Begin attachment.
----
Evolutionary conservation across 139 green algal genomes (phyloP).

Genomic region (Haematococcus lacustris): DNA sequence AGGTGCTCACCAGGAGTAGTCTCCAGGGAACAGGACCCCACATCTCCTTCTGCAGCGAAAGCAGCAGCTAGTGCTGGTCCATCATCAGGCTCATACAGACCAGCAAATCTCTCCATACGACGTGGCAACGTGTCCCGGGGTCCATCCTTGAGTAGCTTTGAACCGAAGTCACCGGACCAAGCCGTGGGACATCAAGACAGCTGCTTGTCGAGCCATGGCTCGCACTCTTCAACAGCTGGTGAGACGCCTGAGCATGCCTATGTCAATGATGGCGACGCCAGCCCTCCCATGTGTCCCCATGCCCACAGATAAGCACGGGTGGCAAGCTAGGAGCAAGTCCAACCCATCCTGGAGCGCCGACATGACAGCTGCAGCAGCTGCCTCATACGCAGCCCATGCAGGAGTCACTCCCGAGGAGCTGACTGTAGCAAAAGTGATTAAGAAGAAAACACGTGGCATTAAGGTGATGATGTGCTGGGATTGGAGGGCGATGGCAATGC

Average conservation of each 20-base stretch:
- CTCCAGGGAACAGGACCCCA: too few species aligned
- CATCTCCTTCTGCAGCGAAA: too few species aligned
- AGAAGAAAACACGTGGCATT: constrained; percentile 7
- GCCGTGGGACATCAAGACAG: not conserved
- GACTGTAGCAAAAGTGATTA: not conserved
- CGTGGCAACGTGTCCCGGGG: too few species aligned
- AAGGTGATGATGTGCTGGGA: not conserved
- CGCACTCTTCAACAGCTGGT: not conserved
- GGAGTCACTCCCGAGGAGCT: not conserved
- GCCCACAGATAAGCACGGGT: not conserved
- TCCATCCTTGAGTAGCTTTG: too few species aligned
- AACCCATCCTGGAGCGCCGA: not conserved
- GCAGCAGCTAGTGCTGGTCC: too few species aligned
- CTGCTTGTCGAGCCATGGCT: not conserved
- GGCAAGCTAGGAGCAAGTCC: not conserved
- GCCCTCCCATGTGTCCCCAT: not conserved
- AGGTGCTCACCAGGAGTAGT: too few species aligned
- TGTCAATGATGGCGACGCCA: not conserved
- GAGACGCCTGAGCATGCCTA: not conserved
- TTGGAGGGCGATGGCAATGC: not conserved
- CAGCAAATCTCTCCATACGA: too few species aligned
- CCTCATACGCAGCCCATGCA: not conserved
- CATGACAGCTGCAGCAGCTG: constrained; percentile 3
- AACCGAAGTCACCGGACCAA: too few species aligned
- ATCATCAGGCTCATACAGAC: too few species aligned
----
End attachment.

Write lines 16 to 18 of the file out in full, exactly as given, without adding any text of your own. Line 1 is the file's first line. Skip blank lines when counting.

- GCAGCAGCTAGTGCTGGTCC: too few species aligned
- CTGCTTGTCGAGCCATGGCT: not conserved
- GGCAAGCTAGGAGCAAGTCC: not conserved